Is there a link between milk and acid reflux? While some people find relief from acidity after drinking cold milk, others develop digestive issues. Here is why it happens.

Acid reflux is one of the most common digestive issues that people face nowadays. From consuming oily and fried foods to obesity, many causes can lead to acid reflux. Many believe that milk may provide relief if someone has acid reflux or heartburn. However, it may not be a permanent solution. In fact, in some cases, milk may trigger acid reflux symptoms, especially for those with lactose intolerance. Let us understand the link between milk and acid reflux to better deal with the condition.

What is acid reflux?

Acid reflux, or acidity, occurs when stomach acid flows back into the esophagus, causing a burning sensation in the chest that moves up into the neck and throat, known as heartburn. In some cases, frequent or constant acid reflux can even lead to gastroesophageal reflux disease (GERD), a more serious and persistent form of the condition. Its common triggers include certain foods (such as oily or fried foods, high-fat foods, cheese, whole milk, butter, etc.), beverages (caffeine), stress, and lying down after meals.

Can milk cause acid reflux?

Acidity or acid reflux can stem from various causes, including diet, lifestyle, stress, and certain medical conditions. While there are several home remedies you might find to relieve acidity, milk is one of the most common remedies used to cure acid reflux. However, some people complain of experiencing worsening symptoms of acid reflux due to milk. HealthShots got in touch with Nutritionist Dr Rohini Patil to understand the link between milk and acid reflux.

Is there a link between milk and acid reflux?
Acid reflux attack can cause heartburn as well as abdominal pain. Image courtesy: Freepik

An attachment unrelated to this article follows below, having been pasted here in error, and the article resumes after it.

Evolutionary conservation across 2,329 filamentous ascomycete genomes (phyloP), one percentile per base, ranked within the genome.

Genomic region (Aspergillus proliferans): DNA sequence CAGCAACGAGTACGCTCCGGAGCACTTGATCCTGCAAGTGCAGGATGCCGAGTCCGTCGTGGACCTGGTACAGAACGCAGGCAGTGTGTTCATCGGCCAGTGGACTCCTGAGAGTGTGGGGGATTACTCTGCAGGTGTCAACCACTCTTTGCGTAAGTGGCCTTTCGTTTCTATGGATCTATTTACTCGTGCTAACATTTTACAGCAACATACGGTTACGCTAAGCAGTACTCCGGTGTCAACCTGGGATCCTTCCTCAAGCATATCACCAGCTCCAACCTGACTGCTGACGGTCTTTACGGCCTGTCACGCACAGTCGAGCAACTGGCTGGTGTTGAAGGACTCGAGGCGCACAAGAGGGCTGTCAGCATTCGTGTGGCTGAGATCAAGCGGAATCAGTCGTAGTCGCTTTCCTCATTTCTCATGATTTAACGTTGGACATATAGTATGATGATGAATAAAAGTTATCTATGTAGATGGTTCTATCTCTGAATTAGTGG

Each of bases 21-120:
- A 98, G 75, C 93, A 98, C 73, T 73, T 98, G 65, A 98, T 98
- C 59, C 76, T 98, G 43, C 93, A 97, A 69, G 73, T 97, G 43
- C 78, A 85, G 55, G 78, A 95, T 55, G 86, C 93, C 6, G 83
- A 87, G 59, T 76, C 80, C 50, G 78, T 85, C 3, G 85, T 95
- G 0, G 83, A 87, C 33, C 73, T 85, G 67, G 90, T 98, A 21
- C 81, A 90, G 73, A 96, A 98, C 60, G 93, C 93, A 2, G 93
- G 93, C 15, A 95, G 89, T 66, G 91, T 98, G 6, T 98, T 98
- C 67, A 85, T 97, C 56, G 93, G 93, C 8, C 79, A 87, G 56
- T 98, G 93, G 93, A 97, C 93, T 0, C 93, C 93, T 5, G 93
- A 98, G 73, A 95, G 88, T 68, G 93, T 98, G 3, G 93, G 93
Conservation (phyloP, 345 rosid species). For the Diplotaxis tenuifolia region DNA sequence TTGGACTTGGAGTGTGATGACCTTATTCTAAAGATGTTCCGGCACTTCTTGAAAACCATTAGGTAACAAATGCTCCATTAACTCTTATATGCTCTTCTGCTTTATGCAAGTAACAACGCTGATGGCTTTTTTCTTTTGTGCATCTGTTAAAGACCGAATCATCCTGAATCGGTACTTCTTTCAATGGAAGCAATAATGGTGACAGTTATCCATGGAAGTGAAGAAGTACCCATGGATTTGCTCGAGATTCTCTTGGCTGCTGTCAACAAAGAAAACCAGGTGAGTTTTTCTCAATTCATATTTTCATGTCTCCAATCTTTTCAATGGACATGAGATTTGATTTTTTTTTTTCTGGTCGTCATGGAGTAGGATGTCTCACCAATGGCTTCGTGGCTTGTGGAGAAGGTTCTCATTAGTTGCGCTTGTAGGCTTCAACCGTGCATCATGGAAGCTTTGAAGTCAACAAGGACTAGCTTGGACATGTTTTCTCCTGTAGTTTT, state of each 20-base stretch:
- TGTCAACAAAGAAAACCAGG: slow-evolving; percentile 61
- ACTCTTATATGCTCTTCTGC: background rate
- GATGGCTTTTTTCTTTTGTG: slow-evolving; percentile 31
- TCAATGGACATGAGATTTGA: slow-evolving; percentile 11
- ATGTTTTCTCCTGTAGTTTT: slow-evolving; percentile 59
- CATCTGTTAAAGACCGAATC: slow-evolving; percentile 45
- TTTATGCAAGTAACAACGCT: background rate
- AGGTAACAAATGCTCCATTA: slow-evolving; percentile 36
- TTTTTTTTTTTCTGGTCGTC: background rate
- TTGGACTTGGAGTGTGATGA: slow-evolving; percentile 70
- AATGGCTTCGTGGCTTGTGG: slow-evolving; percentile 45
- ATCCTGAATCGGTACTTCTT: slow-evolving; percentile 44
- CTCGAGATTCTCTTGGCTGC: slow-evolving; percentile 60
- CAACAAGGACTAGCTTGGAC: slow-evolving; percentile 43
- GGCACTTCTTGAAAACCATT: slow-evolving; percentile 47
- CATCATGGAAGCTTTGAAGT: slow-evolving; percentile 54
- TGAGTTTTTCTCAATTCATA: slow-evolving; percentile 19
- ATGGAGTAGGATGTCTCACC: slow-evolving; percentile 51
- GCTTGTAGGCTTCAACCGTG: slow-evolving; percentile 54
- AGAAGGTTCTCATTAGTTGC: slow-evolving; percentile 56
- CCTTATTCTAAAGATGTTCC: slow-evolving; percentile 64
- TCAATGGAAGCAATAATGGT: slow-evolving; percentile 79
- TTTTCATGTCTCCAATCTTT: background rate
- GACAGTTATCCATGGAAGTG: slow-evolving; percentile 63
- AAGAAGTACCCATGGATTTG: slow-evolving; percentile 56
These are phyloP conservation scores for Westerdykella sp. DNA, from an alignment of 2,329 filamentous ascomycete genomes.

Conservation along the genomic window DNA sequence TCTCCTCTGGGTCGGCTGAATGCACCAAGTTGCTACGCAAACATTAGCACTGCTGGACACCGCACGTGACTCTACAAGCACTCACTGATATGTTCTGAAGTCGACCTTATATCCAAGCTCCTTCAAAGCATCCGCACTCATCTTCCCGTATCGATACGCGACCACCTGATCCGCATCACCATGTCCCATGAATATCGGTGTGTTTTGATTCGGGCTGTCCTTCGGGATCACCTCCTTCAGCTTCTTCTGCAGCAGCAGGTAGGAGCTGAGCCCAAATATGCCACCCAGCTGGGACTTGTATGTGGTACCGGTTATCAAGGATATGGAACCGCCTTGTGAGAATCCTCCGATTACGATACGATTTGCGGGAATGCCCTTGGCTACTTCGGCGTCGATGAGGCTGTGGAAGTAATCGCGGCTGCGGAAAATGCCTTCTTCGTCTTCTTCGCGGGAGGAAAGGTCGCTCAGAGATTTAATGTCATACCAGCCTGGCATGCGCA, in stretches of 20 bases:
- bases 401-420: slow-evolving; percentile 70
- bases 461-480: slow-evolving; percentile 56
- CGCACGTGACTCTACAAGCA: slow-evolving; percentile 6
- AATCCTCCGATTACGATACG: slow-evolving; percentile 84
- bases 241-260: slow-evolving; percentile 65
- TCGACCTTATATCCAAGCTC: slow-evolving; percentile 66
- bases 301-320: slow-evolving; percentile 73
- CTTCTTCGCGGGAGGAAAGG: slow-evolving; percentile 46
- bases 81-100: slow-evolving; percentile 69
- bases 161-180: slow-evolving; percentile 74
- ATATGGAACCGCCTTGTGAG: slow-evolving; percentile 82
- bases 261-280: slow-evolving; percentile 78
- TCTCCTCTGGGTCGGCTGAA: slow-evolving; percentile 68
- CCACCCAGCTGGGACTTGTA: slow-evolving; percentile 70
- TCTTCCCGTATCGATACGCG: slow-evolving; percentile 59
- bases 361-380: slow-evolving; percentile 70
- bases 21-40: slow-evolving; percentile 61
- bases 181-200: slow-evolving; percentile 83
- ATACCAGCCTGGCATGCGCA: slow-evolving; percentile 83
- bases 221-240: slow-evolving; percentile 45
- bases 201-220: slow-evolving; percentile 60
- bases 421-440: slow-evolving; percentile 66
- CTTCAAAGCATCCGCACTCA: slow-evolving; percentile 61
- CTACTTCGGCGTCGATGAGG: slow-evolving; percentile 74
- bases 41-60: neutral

“Milk can temporarily buffer stomach acid, providing short-term relief from acidity. However, its long-term effects may vary,” says Dr Patil. According to the American College of Gastroenterology’s clinical guidelines, the diagnosis and management of gastroesophageal reflux disease (GRED) do not list dairy products as a cause of acidity and heartburn. However, high-fat dairy products, such as whole milk and yoghurt, can lead to heartburn. In fact, another 2022 study published by the National Institute of Diabetes and Digestive and Kidney Diseases, also found that consuming high-fat foods may trigger or worsen acid reflux.

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Link between milk and acidity

The reason milk can cause acidity lies in its composition. The fat in milk triggers the lower esophageal sphincter (LES) to relax, allowing stomach acid to rise into the esophagus and exacerbating acid reflux symptoms. Furthermore, milk proteins can stimulate the production of gastrin, a hormone that increases stomach acid secretion. While milk may offer immediate relief for some, it can lead to increased acidity and reflux in others, particularly when consumed in large quantities or as part of a high-fat diet.

Acid reflux and lactose intolerance

Apart from high-fat milk, lactose (a type of natural sugar) in milk can also cause digestive issues for those who are lactose intolerant, leading to discomfort and reflux. Dr Patil explains, “Acid reflux occurs when the amount of stomach acid increases, causing heartburn and a burning sensation. Lactose intolerance, on the other hand, is the inability to digest lactose, a sugar found in milk and dairy products, leading to symptoms such as bloating, gas, and diarrhoea.” For those with lactose intolerance, consuming dairy can exacerbate acid reflux symptoms by increasing stomach discomfort and acid production, thus triggering or worsening reflux episodes.

lactose-free diet
If you are lactose intolerant, follow a lactose-free diet! Image courtesy: Adobe Stock

How to deal with acidity caused by milk?

To manage acid reflux caused by milk, keep these 5 tips in mind:

1. Switch to low-fat milk or non-dairy alternatives (plant-based) such as almond, soy, or oat milk, which are less likely to trigger reflux.
2. Reduce the overall consumption of dairy products to minimise the risk of acid production.
3. Drink milk in smaller quantities to avoid overwhelming the digestive system.
4. Avoid lying down immediately after consuming milk to prevent acid from flowing back into the esophagus.
5. If you are lactose intolerant, use lactose-free milk to prevent digestive discomfort that can worsen reflux.

Keep these tips in mind to manage acid reflux. If you still do not get any relief, consult with your healthcare provider to properly treat the problem!

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